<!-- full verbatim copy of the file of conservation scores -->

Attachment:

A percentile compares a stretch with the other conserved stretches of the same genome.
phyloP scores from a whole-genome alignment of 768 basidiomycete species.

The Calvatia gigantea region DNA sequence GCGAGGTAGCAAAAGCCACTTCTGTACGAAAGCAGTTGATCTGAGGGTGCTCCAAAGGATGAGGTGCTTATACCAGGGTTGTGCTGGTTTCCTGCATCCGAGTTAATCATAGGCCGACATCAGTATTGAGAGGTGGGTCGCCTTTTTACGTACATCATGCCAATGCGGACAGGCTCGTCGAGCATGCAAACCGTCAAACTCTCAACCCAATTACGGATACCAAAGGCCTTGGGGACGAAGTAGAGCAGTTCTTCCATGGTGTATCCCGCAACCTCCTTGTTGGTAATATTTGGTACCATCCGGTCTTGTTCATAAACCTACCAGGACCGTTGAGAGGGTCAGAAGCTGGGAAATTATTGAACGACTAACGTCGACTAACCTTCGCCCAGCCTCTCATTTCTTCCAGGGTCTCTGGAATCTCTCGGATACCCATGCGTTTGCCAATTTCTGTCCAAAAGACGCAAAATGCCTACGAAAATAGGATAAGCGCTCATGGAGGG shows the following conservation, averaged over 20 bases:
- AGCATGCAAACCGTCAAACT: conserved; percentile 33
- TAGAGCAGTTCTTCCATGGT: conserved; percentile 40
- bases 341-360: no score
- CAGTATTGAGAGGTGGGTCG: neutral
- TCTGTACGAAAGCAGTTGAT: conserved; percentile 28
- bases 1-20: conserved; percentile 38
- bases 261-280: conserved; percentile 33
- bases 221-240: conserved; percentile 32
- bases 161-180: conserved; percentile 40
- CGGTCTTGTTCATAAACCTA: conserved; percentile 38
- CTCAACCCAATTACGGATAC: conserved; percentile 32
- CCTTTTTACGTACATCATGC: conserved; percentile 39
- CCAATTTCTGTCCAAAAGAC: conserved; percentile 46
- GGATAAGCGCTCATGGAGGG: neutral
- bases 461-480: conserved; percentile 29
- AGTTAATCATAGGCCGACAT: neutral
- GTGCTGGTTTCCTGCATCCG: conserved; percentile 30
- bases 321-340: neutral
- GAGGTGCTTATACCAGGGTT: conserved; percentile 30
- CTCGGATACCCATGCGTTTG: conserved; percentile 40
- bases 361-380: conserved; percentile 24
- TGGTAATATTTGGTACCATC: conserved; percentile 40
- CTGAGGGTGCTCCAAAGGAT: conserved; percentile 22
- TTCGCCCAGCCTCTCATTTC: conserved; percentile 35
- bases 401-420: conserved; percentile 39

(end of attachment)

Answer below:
A percentile compares a stretch with the other conserved stretches of the same genome.
phyloP scores from a whole-genome alignment of 768 basidiomycete species.

The Calvatia gigantea region DNA sequence GCGAGGTAGCAAAAGCCACTTCTGTACGAAAGCAGTTGATCTGAGGGTGCTCCAAAGGATGAGGTGCTTATACCAGGGTTGTGCTGGTTTCCTGCATCCGAGTTAATCATAGGCCGACATCAGTATTGAGAGGTGGGTCGCCTTTTTACGTACATCATGCCAATGCGGACAGGCTCGTCGAGCATGCAAACCGTCAAACTCTCAACCCAATTACGGATACCAAAGGCCTTGGGGACGAAGTAGAGCAGTTCTTCCATGGTGTATCCCGCAACCTCCTTGTTGGTAATATTTGGTACCATCCGGTCTTGTTCATAAACCTACCAGGACCGTTGAGAGGGTCAGAAGCTGGGAAATTATTGAACGACTAACGTCGACTAACCTTCGCCCAGCCTCTCATTTCTTCCAGGGTCTCTGGAATCTCTCGGATACCCATGCGTTTGCCAATTTCTGTCCAAAAGACGCAAAATGCCTACGAAAATAGGATAAGCGCTCATGGAGGG shows the following conservation, averaged over 20 bases:
- AGCATGCAAACCGTCAAACT: conserved; percentile 33
- TAGAGCAGTTCTTCCATGGT: conserved; percentile 40
- bases 341-360: no score
- CAGTATTGAGAGGTGGGTCG: neutral
- TCTGTACGAAAGCAGTTGAT: conserved; percentile 28
- bases 1-20: conserved; percentile 38
- bases 261-280: conserved; percentile 33
- bases 221-240: conserved; percentile 32
- bases 161-180: conserved; percentile 40
- CGGTCTTGTTCATAAACCTA: conserved; percentile 38
- CTCAACCCAATTACGGATAC: conserved; percentile 32
- CCTTTTTACGTACATCATGC: conserved; percentile 39
- CCAATTTCTGTCCAAAAGAC: conserved; percentile 46
- GGATAAGCGCTCATGGAGGG: neutral
- bases 461-480: conserved; percentile 29
- AGTTAATCATAGGCCGACAT: neutral
- GTGCTGGTTTCCTGCATCCG: conserved; percentile 30
- bases 321-340: neutral
- GAGGTGCTTATACCAGGGTT: conserved; percentile 30
- CTCGGATACCCATGCGTTTG: conserved; percentile 40
- bases 361-380: conserved; percentile 24
- TGGTAATATTTGGTACCATC: conserved; percentile 40
- CTGAGGGTGCTCCAAAGGAT: conserved; percentile 22
- TTCGCCCAGCCTCTCATTTC: conserved; percentile 35
- bases 401-420: conserved; percentile 39